If you can clearly articulate the dream or the goal, start. Simon Sinek
How did you feel when you began your business or took leadership of a team? What were your intentions, goals, and ideals? Use those feelings and core values as your communications’ GPS.
Maybe you’ve lost sight of your core values—that spark that motivated you? If so, go back to your mission statement. Or grab a pencil and write out a new one, one that reflects truly and deeply what you want your business to stand for. Think about what you offer your clients. Ask why they return time after time, or why they don’t. Consider the impact, positive or negative, of your written output—the emails, the proposals, and memos. Do they truly reflect what your business stands for? Are they building relationships or driving clients away? Make sure you are not creating platitudes that are empty but sound good. Think consistency, authenticity and clarity.
Here are three ways to get you started.
1. Think about content.
Start by asking how you can uphold those ideals in your written output. What do your communications look like if values are based on innovation? Or community? How do these values translate into your marketing, internal directives, proposals and reports? Do you represent yourself accurately? Does your message reflect your dedication to the community—even when firing an employee? Does your love of innovation shine even when you are communicating a setback in product development? If your core value is integrity, are you willing forgo using euphemisms to soften the blow of an uncomfortable admission? So you see, your messaging must speak to the ideal as often as it can.
2. Think about writing fundamentals.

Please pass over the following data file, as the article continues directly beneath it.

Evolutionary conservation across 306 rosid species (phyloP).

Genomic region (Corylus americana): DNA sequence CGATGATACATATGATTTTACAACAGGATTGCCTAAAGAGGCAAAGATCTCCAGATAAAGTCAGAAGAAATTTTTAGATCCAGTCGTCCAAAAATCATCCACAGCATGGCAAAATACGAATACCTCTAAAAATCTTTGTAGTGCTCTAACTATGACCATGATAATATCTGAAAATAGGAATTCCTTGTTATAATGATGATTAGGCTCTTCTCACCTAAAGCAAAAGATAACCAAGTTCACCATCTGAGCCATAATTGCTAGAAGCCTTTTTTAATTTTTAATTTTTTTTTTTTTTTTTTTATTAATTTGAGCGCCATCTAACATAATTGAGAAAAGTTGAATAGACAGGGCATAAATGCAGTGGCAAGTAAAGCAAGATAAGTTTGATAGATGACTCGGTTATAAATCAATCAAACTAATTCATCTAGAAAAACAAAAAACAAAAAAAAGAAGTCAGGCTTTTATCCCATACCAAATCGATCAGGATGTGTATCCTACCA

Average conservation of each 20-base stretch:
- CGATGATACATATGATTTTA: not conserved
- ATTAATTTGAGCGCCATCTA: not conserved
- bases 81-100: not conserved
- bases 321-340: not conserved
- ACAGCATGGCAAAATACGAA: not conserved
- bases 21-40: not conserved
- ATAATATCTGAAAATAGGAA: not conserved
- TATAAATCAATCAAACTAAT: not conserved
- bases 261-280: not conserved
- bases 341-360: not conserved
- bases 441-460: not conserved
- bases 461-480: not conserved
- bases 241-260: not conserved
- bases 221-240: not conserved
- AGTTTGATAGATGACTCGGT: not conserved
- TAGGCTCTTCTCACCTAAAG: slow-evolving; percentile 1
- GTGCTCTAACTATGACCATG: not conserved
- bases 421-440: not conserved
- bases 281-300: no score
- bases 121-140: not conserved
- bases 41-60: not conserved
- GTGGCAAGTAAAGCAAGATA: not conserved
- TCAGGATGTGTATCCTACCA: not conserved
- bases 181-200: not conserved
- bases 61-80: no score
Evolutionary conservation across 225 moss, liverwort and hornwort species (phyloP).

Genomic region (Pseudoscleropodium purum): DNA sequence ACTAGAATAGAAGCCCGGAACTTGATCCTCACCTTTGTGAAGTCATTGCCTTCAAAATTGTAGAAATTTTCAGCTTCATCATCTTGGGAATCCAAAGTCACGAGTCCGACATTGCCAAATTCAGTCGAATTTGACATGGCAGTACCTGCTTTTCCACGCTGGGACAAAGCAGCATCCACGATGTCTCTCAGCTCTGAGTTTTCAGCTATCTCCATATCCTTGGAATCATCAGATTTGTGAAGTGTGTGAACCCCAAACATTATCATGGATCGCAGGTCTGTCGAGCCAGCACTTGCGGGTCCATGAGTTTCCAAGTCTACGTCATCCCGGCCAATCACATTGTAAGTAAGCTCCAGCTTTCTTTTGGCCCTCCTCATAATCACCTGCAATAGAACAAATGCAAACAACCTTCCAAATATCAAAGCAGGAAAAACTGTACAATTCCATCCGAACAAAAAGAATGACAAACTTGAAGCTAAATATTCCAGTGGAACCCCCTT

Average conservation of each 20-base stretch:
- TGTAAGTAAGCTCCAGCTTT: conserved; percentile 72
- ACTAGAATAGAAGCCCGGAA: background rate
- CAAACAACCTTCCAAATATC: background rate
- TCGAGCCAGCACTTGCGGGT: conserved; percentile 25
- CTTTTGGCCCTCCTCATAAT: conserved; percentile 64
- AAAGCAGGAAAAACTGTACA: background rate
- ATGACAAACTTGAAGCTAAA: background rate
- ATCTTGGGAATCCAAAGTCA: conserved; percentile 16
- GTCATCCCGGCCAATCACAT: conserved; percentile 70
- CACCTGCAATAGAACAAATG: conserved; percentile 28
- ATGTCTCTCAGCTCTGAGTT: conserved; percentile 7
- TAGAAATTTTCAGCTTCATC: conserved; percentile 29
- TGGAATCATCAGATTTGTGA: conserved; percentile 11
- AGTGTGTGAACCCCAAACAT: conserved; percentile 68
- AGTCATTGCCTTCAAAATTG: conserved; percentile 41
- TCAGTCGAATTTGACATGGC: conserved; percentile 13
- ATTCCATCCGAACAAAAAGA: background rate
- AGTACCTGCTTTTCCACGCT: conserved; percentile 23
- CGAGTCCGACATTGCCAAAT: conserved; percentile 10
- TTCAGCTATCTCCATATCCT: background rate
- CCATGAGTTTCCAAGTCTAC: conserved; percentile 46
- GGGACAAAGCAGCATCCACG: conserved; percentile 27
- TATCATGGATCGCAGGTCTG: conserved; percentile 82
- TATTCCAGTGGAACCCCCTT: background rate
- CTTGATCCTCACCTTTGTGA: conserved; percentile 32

Choose a vocabulary that reflects who you are. Sophisticated? Intelligent? Simple? Trendy? Accessible? Traditional? Also, sentence style matters. Keeping ideas simple and to the point suggests efficiency and authority. Once you have the writing style and tone, remember grammar. You can be conservative; however, knowing when to break from tradition and relying on less formal choices support certain values.
3. Think about practice.
It isn’t just what you write; it’s how you handle the communication.
The choice to 'cc' all those involved in a communication, for instance, sends a clear message of transparency and integrity. Responding to emails quickly suggests a value of efficiency and respect. Proofreading your work reflects excellence.
As your ideas develop, strategize with your team. Once the mission is understood, discuss goals openly as they relate to communication. To get everyone on board, encourage the contribution of ideas about how a strong communications plan can better reflect the company’s value system. The more buy-in you have as a team, the clearer your message will be.
The wonderful thing about aligning with core values (if you remain committed), is that your communications will become a constant reminder of why you do what you do and how that translates into what your organization stands for. And that is really saying something.